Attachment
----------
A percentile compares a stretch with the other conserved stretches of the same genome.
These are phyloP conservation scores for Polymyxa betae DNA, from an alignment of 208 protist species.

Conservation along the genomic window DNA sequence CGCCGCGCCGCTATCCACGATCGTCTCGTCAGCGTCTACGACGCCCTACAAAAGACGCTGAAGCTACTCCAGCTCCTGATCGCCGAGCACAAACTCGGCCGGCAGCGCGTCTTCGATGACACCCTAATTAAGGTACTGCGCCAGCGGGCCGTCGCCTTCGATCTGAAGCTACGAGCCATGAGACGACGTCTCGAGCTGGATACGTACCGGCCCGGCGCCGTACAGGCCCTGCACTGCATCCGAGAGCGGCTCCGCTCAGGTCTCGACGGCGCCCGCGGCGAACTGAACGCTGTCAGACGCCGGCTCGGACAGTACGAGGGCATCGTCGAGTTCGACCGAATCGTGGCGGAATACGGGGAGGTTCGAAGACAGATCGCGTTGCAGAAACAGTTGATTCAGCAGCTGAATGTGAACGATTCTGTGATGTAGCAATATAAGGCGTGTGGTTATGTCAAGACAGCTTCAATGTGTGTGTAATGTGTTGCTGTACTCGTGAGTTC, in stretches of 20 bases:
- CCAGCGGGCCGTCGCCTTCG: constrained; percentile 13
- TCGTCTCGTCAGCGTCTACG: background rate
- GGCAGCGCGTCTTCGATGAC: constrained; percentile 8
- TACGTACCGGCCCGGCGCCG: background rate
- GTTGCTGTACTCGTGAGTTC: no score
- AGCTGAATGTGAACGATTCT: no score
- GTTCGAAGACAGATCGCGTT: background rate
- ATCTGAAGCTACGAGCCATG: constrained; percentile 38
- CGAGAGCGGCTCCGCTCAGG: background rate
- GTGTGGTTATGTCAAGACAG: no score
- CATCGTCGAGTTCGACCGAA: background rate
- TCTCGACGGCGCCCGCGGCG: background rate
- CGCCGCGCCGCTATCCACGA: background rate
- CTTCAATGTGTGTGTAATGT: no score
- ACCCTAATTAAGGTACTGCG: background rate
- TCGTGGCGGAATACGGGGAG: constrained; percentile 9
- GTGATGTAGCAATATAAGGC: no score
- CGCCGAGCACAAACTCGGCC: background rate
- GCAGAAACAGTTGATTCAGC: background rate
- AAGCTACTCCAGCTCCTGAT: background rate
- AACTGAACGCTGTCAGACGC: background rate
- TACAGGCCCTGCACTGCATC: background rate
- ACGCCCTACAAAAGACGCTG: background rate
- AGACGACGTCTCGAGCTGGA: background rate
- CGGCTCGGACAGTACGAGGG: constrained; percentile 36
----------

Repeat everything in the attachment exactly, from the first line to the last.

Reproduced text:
A percentile compares a stretch with the other conserved stretches of the same genome.
These are phyloP conservation scores for Polymyxa betae DNA, from an alignment of 208 protist species.

Conservation along the genomic window DNA sequence CGCCGCGCCGCTATCCACGATCGTCTCGTCAGCGTCTACGACGCCCTACAAAAGACGCTGAAGCTACTCCAGCTCCTGATCGCCGAGCACAAACTCGGCCGGCAGCGCGTCTTCGATGACACCCTAATTAAGGTACTGCGCCAGCGGGCCGTCGCCTTCGATCTGAAGCTACGAGCCATGAGACGACGTCTCGAGCTGGATACGTACCGGCCCGGCGCCGTACAGGCCCTGCACTGCATCCGAGAGCGGCTCCGCTCAGGTCTCGACGGCGCCCGCGGCGAACTGAACGCTGTCAGACGCCGGCTCGGACAGTACGAGGGCATCGTCGAGTTCGACCGAATCGTGGCGGAATACGGGGAGGTTCGAAGACAGATCGCGTTGCAGAAACAGTTGATTCAGCAGCTGAATGTGAACGATTCTGTGATGTAGCAATATAAGGCGTGTGGTTATGTCAAGACAGCTTCAATGTGTGTGTAATGTGTTGCTGTACTCGTGAGTTC, in stretches of 20 bases:
- CCAGCGGGCCGTCGCCTTCG: constrained; percentile 13
- TCGTCTCGTCAGCGTCTACG: background rate
- GGCAGCGCGTCTTCGATGAC: constrained; percentile 8
- TACGTACCGGCCCGGCGCCG: background rate
- GTTGCTGTACTCGTGAGTTC: no score
- AGCTGAATGTGAACGATTCT: no score
- GTTCGAAGACAGATCGCGTT: background rate
- ATCTGAAGCTACGAGCCATG: constrained; percentile 38
- CGAGAGCGGCTCCGCTCAGG: background rate
- GTGTGGTTATGTCAAGACAG: no score
- CATCGTCGAGTTCGACCGAA: background rate
- TCTCGACGGCGCCCGCGGCG: background rate
- CGCCGCGCCGCTATCCACGA: background rate
- CTTCAATGTGTGTGTAATGT: no score
- ACCCTAATTAAGGTACTGCG: background rate
- TCGTGGCGGAATACGGGGAG: constrained; percentile 9
- GTGATGTAGCAATATAAGGC: no score
- CGCCGAGCACAAACTCGGCC: background rate
- GCAGAAACAGTTGATTCAGC: background rate
- AAGCTACTCCAGCTCCTGAT: background rate
- AACTGAACGCTGTCAGACGC: background rate
- TACAGGCCCTGCACTGCATC: background rate
- ACGCCCTACAAAAGACGCTG: background rate
- AGACGACGTCTCGAGCTGGA: background rate
- CGGCTCGGACAGTACGAGGG: constrained; percentile 36